I DOUBT Samson was merely a couple months old(a common age to switch to formula) when Hannah brought him to the temple when he was just weaned, to learn under Eli! To my knowledge, weaning at a young age is a very modern,Western concept. Just some thoughts.

MrsKassandra said...

Happy Birthday to little Shira! :) WOW I cannot believe its been a year already! I've been reading your blog for a few years and have commented a couple of times, and I just remember thinking, when Shira was born' oh man I've still got soooo long to go'- I was pregnant at the time. My daughter, Evelyn, is 5 months today! Time really flies. I think it's wonderful that you want to continue to breastfeed..and like you, I'm sure Shira will be done when its time to be done. I've got really super inverted nipples so getting good latches was/is super hard, so I exclusively pump. It's a chore for sure but I'm determined that little Evie will get breastmilk for as long as possible.So, kudos to you, keep up the good work!

Anonymous said...

If it's any chronological comfort, my first son self-weaned after age 3 yrs and second self-weaned at age 7 months. Their father's heritage was a small birth-size but the photos I have are of round little plump cheeked aka-chans, especially in their grandmother's woollen hats and outerwear.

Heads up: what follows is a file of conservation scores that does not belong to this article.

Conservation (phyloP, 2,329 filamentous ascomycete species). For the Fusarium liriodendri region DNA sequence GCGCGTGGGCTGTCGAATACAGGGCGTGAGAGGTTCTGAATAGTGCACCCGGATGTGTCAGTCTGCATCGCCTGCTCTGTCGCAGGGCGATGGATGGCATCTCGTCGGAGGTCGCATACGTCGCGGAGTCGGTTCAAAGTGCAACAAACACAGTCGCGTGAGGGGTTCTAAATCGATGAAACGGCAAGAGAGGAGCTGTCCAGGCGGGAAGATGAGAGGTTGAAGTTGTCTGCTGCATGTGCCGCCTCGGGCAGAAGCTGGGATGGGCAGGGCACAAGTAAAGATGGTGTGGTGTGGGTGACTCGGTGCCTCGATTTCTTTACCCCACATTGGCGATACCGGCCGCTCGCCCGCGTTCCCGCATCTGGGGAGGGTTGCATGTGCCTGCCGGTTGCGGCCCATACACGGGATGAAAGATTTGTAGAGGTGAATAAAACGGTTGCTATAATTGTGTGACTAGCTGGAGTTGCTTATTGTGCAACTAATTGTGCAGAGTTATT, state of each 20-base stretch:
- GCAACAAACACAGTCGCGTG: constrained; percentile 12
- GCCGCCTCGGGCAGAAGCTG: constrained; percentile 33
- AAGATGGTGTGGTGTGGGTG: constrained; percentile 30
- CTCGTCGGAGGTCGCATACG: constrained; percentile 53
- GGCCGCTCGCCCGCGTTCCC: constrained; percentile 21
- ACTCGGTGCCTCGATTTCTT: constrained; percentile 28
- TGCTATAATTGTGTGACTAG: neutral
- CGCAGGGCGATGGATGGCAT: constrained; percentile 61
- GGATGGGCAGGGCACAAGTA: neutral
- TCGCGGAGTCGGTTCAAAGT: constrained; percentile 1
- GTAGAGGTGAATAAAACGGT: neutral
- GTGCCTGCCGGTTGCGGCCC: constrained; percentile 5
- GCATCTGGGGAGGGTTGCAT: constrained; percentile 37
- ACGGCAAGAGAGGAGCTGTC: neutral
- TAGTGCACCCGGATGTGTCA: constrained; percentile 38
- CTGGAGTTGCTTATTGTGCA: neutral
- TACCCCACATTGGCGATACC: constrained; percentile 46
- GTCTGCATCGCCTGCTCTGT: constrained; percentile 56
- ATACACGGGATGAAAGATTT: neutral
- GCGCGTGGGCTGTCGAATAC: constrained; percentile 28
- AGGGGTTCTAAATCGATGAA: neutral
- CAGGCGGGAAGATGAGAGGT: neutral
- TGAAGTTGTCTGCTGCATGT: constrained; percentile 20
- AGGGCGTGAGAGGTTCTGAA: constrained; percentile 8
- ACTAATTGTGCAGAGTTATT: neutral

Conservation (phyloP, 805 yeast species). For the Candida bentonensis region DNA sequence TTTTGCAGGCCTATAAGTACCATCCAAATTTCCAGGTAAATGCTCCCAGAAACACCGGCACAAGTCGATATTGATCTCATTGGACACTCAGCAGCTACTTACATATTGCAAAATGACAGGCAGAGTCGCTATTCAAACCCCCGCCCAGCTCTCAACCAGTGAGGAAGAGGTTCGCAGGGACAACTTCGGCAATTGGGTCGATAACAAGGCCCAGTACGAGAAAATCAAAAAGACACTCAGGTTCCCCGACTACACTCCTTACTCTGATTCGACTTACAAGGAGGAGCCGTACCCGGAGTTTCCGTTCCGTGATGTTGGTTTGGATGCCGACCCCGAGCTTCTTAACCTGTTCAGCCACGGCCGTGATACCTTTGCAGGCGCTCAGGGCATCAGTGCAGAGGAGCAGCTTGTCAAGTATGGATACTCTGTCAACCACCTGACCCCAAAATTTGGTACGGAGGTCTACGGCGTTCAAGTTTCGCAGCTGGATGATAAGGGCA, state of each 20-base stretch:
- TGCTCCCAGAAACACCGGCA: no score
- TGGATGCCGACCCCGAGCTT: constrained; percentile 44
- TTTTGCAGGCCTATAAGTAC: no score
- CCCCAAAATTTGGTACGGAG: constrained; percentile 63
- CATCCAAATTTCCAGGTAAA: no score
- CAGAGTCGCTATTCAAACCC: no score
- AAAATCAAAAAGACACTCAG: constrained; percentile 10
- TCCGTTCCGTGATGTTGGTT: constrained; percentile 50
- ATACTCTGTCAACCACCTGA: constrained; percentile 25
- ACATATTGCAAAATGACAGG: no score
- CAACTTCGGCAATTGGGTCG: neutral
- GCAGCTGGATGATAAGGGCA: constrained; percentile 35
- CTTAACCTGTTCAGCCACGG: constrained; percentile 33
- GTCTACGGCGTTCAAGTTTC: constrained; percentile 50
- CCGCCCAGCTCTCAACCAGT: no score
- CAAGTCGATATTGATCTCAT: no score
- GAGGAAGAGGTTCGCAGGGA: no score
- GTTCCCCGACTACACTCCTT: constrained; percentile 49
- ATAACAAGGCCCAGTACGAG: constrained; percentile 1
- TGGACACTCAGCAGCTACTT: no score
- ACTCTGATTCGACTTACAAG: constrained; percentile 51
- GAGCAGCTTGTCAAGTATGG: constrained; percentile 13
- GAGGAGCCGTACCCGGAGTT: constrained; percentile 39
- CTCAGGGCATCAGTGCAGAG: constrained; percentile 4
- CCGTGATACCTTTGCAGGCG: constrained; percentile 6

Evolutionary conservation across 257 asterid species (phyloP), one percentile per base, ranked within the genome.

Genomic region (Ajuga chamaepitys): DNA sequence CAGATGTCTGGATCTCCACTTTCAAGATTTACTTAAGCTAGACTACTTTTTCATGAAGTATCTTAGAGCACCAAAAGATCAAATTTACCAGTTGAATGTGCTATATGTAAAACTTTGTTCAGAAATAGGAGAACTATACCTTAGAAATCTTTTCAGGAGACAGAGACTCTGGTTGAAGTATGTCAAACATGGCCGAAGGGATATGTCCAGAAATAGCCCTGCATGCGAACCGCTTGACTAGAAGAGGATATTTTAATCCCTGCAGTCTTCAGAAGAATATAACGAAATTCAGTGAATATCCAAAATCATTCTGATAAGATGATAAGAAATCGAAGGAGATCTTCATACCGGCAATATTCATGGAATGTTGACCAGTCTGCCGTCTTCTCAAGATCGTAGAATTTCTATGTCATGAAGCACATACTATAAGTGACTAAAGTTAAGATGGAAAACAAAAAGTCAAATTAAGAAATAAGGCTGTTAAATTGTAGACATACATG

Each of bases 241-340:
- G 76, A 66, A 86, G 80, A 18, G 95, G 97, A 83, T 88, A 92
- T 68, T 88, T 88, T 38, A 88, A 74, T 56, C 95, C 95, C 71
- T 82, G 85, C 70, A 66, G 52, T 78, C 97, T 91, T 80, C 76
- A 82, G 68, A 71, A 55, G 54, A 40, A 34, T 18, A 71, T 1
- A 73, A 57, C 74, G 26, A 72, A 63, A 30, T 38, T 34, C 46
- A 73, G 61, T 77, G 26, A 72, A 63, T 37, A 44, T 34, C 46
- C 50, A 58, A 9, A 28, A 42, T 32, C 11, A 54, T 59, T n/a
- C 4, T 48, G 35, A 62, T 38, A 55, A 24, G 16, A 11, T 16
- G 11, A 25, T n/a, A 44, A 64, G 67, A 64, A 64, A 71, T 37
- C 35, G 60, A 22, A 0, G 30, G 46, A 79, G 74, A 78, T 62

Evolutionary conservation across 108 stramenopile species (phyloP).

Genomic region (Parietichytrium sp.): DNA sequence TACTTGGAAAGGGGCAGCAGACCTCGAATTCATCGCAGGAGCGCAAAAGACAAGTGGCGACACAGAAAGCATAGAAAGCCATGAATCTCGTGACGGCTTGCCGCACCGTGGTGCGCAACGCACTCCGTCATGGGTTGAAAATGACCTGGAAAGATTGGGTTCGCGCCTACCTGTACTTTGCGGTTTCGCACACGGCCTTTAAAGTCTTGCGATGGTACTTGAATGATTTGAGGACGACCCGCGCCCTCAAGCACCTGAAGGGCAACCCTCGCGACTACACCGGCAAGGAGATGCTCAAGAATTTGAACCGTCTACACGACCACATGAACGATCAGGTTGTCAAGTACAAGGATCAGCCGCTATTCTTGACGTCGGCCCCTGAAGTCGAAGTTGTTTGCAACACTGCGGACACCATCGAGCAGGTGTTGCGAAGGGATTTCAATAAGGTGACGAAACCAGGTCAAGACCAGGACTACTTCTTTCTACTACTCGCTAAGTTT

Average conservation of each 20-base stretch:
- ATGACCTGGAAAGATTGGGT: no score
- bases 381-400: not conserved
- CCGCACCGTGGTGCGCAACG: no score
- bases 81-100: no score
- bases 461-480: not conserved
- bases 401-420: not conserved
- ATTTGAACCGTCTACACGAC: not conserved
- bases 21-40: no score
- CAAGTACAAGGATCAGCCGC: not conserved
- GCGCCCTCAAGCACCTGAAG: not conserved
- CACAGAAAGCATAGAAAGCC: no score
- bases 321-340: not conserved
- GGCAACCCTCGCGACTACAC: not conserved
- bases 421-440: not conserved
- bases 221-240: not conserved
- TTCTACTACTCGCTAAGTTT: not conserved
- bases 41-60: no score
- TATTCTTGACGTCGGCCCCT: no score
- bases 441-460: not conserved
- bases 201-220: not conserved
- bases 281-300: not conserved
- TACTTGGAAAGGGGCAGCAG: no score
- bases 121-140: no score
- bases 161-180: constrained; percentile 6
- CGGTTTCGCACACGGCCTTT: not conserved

If the issue is nutritional needs vs. psychological issues, whatever long-lasting ramifications I feel about a particular age may have had no bearing on nutritional sustenance, but rather more to do with father's role in the family forming a unified parental front (than any of mother's hormonal changes as effect on later behavior). One would think that with loving and balanced parents in love with each other, then, there would be no point to quibble.

I worked in nursing homes while attending college, and it seemed when some less inhibited women talked about nursing their children, breastfeeding issues have been 'faddish' through the years with differences among alternating generations of American women.


Leiani said...